Even though this is the first evidence of K6 proteins being incorporated into the enamel matrix, a previous yeast-two-hybrid study determined that K6 could interact with enamel matrix proteins such as amelogenin and tuftelin . It is therefore likely that K6 proteins interact with enamel matrix proteins during the process of enamel secretion. However, the mode of incorporation of keratins into the enamel matrix remains to be elucidated. The interaction of keratins with other proteins is known to involve their head and tail domains rather than the rod domain through which heterodimerization of acidic and basic keratins is established. These interactions are regulated by posttranslational modifications such as phosphorylation and glycosylation [23, 24], and mutations impairing such modifications have been linked to skin diseases , as well as diseases related to liver and pancreatic injury . Interestingly, all the caries-associated missense SNPs we identified in KRT6 genes result in substitutions in the head and tail domains of the proteins, which suggests that they may affect their interaction with other proteins rather than their heterodimerization. We further demonstrate that the p.Ser143Asn substitution that may affect phosphorylation and/or glycosylation of the head domain of K6 proteins affects the behavior of K6A in the context of an ameloblast cell line, which suggests that this substitution found in both K6b and K6c may contribute most significantly to the caries-prone phenotype in adults. Functional studies will be required to elucidate the effects of the p.Ser143Asn substitution on the biochemical properties of K6 proteins, in particular on its ability to undergo posttranslational modifications that may affect interaction with enamel matrix proteins and incorporation into the enamel in vivo. Interestingly, in a recent clinical report, an isolated case of PC was proposed to be caused by de novo c.428G>A mutation in KRT6A that leads to the p.Ser143Asn substitution . This is so far the only report of PC-causing mutation outside of the rod domain. Based on its location in the head domain and on the high frequency of the same substitution in K6b and K6c, the p.Ser143Asn substitution in K6a is unlikely to be the sole cause for the PC phenotype in this patient.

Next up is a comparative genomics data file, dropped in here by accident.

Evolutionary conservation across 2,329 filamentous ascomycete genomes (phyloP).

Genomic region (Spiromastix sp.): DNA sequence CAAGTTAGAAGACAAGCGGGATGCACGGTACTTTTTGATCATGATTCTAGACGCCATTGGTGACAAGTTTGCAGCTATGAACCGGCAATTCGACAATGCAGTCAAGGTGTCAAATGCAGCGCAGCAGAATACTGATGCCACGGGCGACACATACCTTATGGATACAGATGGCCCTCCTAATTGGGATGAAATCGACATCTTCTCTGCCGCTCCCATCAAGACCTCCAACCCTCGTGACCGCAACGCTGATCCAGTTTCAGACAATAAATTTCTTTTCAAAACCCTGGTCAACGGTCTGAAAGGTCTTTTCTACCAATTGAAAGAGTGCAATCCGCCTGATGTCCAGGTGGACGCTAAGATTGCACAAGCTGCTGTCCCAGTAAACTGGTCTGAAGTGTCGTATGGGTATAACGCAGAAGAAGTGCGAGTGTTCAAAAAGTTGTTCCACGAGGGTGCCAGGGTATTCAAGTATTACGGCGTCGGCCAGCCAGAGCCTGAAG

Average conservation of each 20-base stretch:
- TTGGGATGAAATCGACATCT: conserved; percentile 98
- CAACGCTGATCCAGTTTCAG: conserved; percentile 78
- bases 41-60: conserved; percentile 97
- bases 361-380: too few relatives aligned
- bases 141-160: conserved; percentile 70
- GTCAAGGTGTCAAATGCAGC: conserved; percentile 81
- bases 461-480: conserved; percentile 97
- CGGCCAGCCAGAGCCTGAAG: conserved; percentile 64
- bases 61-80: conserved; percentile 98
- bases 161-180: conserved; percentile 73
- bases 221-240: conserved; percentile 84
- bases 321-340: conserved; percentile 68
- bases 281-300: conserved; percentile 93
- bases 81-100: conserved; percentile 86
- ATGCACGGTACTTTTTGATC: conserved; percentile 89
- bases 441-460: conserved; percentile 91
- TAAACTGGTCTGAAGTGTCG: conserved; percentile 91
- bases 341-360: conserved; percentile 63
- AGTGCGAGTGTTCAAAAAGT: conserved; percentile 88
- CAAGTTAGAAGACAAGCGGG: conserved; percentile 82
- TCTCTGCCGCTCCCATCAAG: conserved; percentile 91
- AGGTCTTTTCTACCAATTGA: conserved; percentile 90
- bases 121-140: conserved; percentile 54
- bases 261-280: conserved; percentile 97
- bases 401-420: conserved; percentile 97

In epidermal tissues, K6 proteins (Type II, basic or neutral) form heterodimers with K16 or K17 (Type I, acidic) to assemble in larger polymeric structures. Interestingly, the subcellular distribution of K16 and K17 proteins is distinct from the distribution of K6 in the enamel organ, which suggests that they do not follow their canonical mode of assembly in this tissue. Due to the low number of frequent missense SNPs in KRT16 and KRT17 in our cohorts, the present study did not allow us to make any conclusion on the potential genetic association between variants in these two genes and dental caries experience. However, the striking difference in the way K16 and K17 proteins are incorporated into enamel suggests that their function in this tissue is distinct from that of K6 proteins. Based on the restricted localization of K16 and K17 near the DEJ and in the core of the enamel rods, these keratins may be involved in shock absorption and protection against fracture  rather than in the resistance to caries. Structural analysis of enamel from PC patients with mutations in KRT16 and KRT17 will help address this question.